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Roy always wants to know how things work, to the smallest detail. This session will focus on music recognition like Shazam and SoudHound. Those "magic" programs that identify songs by listening to it. After this session you'll not only know how to implement this in Java. You'll also have learned how a microphone works, how the human ear works, how to capture and analyse sound in Java SE, what the Fourier Transformation does, and of course how those music recognition algorithms do their magic. Also, after publishing this information on my blog I've received a couple of patent infringement claims from Shazam's patent holders. Can you really be sued after a weekend of programming and releasing the source code?
Ceylon is a new programming language designed to execute on the JVM. We're fans of Java and its ecosystem. However, we think that the language and class libraries, designed more than 15 years ago, are no longer the best foundation for a range of today's business computing problems.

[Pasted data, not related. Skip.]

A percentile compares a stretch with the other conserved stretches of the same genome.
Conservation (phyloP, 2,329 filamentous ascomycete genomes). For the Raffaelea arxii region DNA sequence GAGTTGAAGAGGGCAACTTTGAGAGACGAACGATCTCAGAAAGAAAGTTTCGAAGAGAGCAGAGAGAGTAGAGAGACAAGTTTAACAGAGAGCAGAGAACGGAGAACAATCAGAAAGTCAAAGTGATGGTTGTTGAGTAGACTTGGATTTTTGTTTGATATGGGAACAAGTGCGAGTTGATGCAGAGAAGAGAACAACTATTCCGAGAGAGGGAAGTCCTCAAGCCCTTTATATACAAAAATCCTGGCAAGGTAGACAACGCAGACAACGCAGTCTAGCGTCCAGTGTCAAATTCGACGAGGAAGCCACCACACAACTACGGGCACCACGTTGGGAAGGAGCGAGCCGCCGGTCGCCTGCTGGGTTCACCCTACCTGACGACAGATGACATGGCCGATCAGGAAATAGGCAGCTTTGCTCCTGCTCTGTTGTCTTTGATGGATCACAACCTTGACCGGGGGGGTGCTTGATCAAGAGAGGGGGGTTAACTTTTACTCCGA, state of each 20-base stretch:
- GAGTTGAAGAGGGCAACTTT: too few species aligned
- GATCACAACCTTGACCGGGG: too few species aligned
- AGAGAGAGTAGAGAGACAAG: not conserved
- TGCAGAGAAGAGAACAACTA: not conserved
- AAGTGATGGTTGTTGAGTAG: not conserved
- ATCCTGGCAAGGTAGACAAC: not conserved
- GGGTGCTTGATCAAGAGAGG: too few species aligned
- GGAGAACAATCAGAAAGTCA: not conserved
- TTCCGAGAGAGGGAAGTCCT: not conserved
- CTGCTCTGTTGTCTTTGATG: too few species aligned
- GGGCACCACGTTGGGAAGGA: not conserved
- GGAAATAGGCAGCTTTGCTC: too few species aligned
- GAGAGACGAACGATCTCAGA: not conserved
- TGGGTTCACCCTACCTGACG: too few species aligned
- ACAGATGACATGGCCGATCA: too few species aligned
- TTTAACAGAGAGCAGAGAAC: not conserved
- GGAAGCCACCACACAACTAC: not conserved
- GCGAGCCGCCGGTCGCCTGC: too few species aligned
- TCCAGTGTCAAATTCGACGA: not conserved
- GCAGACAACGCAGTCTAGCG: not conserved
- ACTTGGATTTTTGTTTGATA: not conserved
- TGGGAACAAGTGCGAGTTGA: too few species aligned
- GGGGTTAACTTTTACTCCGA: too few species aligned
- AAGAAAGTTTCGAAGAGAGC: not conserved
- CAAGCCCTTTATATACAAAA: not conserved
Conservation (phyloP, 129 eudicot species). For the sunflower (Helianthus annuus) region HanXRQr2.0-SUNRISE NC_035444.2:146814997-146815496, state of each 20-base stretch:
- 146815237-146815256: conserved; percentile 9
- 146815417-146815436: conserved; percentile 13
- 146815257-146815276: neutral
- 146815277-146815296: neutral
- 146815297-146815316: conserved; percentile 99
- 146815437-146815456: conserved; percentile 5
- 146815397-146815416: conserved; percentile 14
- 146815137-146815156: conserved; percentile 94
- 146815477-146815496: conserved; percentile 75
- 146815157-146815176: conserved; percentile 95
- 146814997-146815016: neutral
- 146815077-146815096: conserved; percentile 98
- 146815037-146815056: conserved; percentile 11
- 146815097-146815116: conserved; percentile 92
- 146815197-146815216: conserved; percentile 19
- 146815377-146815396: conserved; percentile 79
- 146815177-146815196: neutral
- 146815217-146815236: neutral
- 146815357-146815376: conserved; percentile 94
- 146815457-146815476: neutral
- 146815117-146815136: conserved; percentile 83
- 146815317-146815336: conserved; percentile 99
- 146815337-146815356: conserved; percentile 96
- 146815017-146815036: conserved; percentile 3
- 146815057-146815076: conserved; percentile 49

Ceylon's design goals include:
- easy to learn and understand for Java and C# developers,
- eliminate some of Java's verbosity, but keep its readability,
- improve upon Java's typesafety,
- provide a declarative syntax for expressing hierarchical information (user interface, external data, system configuration)
- support and encourage a more functional style of programming with immutable objects and higher-order functions,
- great support for meta-programming,
- built-in modularity.
Come and join us for this introduction to Ceylon where we will show you its main features as well as the ongoing progress of the compiler, IDE, tools and
14th–18th November 2011